The Indian Puttaswamy Judgments: Privacy Rights at Stake in the Pursuit of Social Security

by | Apr 5, 2024

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About Medha Garg

Medha Garg is currently working as a Research Associate with the Centre for Law and Policy Research. She specialises in international human rights law and is particularly interested in digital and privacy rights.

Lately, the Indian government has attempted to completely digitise social welfare schemes, such as ration cards, pensions or health schemes by requiring beneficiaries to link their Aadhaar IDs (that is, their Indian personal identity numbers), or by demanding additional personal data to access benefits. This has resulted in massive collection of sensitive data, including biometrics, caste, religion and health, which is proving to be dangerous as the data is prone to breaches of privacy rights. There is also a growing concern that this data could be used for political manipulation, financial exploitation, and discriminatory practices. The situation poses a particular dilemma for the economically disadvantaged, who must choose between the right to social security and the right to privacy.

These challenges were echoed in the landmark rulings of K.S. Puttaswamy v Union of India-I (2017) and K.S. Puttaswamy v Union of India-II (2018), where the constitutionality of the Aadhaar (Targeted Delivery of Financial and Other Subsidies, Benefits and Services) Act 2016 was challenged. Under the Aadhaar Act, every Indian resident is to be issued a unique identity number based on their biometrics and demographic data, formulated with the purpose of streamlining efficient delivery of welfare schemes. Despite the Supreme Court affirming that privacy is an intrinsic facet of Article 21 of the Constitution in Puttaswamy-I, the constitutionality of the Aadhaar Act was upheld by ruling that the regime it created was one of voluntary sharing of personal information, and that the infringement of the right to privacy was proportionate [Puttaswamy-II, 333-373].

At the outset, it is vital to emphasise that the Supreme Court, while denying that the right to privacy is an “elitist construct” [Puttaswamy-I, 154], unanimously held that privacy and the right to social security revolves around the concept of the right to dignity, and stressed on the inter-dependency of the both [Puttaswamy-II, 116]. Further,the voluntary nature of the Aadhaar Act was a crucial factor in the Court’s decision to uphold its constitutionality.[Puttaswamy-II, 333-373].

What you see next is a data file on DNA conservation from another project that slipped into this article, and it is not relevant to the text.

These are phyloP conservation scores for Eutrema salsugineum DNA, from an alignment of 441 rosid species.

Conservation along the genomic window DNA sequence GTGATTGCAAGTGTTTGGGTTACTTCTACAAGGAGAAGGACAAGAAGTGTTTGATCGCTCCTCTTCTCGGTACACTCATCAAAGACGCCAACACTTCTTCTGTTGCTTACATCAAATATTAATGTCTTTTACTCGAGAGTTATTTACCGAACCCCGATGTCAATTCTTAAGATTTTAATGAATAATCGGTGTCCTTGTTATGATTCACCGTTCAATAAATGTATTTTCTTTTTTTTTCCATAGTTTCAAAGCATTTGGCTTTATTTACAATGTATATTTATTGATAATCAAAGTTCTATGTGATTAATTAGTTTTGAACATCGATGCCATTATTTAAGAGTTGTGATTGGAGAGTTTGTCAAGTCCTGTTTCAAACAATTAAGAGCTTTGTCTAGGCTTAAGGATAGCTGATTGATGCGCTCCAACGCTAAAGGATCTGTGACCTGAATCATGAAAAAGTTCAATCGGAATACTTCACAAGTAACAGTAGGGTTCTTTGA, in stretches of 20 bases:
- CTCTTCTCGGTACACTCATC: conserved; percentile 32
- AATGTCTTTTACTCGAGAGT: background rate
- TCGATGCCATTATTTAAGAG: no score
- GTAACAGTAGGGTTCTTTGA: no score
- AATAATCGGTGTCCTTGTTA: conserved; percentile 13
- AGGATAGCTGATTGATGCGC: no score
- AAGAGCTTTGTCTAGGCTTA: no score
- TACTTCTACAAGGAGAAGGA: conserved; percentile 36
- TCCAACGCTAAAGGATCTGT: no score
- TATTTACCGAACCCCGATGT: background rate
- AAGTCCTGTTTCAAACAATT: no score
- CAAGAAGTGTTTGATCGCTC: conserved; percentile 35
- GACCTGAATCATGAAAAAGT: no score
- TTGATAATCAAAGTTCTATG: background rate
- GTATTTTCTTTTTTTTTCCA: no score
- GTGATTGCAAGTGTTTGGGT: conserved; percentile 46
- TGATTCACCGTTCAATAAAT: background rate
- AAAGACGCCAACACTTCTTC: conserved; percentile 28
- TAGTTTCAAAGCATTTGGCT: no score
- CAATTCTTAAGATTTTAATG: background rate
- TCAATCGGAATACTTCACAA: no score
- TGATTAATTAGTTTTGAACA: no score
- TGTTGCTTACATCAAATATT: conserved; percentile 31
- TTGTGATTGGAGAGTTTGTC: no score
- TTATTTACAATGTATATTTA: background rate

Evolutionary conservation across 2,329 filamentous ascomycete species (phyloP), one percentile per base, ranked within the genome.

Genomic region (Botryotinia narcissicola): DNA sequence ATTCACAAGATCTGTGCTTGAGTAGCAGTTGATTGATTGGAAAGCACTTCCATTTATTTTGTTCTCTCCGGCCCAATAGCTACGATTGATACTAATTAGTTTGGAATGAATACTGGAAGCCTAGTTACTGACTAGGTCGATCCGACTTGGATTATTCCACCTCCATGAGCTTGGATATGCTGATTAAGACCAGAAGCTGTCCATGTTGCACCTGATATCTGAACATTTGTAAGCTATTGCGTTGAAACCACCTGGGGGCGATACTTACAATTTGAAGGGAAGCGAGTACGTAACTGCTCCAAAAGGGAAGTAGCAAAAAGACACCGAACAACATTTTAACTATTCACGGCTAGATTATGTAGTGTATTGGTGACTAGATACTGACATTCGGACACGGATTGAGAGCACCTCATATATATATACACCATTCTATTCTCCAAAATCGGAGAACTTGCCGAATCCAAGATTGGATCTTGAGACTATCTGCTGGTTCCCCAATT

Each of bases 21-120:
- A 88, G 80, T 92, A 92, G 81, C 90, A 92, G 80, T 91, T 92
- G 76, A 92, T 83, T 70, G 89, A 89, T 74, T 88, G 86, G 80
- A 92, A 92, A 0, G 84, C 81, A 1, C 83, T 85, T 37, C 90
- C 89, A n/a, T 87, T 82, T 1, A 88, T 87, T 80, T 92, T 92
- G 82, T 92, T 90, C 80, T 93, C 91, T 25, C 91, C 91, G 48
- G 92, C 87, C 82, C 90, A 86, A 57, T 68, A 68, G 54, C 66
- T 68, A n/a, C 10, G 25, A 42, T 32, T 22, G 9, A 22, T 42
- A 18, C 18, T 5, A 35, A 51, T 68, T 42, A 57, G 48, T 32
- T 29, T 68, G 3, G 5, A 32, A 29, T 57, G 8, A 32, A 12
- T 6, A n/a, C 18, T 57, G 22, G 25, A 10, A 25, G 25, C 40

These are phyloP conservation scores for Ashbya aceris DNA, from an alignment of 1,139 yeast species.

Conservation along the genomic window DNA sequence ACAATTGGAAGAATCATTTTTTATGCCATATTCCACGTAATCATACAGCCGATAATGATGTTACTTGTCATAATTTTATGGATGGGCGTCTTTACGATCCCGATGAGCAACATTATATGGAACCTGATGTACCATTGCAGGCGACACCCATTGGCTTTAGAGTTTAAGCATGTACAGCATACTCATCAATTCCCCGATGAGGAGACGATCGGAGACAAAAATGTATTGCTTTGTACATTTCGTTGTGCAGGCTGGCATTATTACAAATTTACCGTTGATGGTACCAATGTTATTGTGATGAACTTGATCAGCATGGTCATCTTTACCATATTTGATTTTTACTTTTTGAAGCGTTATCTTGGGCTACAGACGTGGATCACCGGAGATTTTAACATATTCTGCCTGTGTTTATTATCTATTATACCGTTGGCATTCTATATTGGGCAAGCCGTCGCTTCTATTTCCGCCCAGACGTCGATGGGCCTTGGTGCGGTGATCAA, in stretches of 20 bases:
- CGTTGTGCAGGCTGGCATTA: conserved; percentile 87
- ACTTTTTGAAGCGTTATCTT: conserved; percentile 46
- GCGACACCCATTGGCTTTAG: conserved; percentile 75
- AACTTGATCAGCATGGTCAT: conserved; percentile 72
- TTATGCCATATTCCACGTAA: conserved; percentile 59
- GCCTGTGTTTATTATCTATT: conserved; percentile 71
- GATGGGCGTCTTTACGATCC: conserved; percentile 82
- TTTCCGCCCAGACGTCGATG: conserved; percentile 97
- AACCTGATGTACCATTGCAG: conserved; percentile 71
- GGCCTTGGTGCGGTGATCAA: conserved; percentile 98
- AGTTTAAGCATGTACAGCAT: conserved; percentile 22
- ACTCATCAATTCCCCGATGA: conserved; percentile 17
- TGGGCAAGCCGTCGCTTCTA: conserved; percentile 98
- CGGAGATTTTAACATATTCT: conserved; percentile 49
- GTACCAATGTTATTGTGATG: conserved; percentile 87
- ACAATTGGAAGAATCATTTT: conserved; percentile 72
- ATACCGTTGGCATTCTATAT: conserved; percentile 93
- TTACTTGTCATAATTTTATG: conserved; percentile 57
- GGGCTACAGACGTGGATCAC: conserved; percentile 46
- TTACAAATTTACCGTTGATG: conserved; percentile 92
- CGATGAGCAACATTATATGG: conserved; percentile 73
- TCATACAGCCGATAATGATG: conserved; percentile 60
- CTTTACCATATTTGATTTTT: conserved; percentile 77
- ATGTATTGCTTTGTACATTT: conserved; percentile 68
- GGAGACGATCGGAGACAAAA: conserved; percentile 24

The principles set by the Supreme Court are directly relevant to the current digitisation of welfare schemes. The digitisation efforts are effectively stripping away the voluntary aspect of the schemes. Even if consent is sought, the consent norms are often flouted and there is a lack of informed consent as the beneficiaries of welfare schemes usually lack digital literacy and a comprehensive understanding of privacy concerns. Notably, the Court remained silent on the issue of informed consent. Consequently, the consent of the beneficiaries of welfare schemes to data sharing is often inadequate and coerced due to the indispensable need to access welfare benefits, thereby contradicting the principle of dignity and the importance of voluntariness endorsed by the Court.

The Court also critically assessed whether the Aadhaar Act was a proportionate infringement of the relevant human rights by going through the four components of the proportionality test: whether the Act pursued a legitimate goal, whether the Act had a rational connection to the goal pursued, whether the Act was necessary, and whether there was a disproportionate impact on the right holder [Puttaswamy-II, 267]. When applying the proportionality test to digitised welfare schemes, it becomes evident that only one aspect of the test is satisfied—the pursuit of a legitimate goal.

In judging the rational connection criterion, the Court considered the corruption in implementation of welfare schemes proving detrimental to the economically weaker class, which justified the digitalisation these schemes under the Aadhaar Act [Puttaswamy-II, 279]. However, it is imperative to consider the failures of digitalised schemes on account of inaccuracy and errors in technology, and social exclusion. Moreover, the infringement of people’s rights for administrative convenience contradicts fundamental principles upheld by the Court [Puttaswamy-II, 378].

In terms of necessity, the failure to explore alternative options, such as anonymous IDs, blockchain technology, or other data minimisation techniques, exacerbates the disproportionality of the data collection process. This is especially concerning for vulnerable persons who may lack digital literacy. It is crucial to note that infringing upon the privacy of the poor deprives them of their dignity and denies them a chance to improve their socio-economic situation, considering the interdependency of socio-economic and civil rights, creating a Catch-22 situation.

The only safeguard lies in the Digital Personal Data Protection Act, 2023, which proves inefficient as it allows government to exempt any of its agencies from all provisions of the Act [section 17(2)(a)]. The exempted agency is not subject to the safeguards prescribed in the Act such as consent, purpose limitation, or collection limitation. As such, the digitisation of social welfare services in service of improved efficiency runs against the principles laid in Puttaswamy, and poses significant challenges to securing the fundamental rights of the economically disadvantaged.

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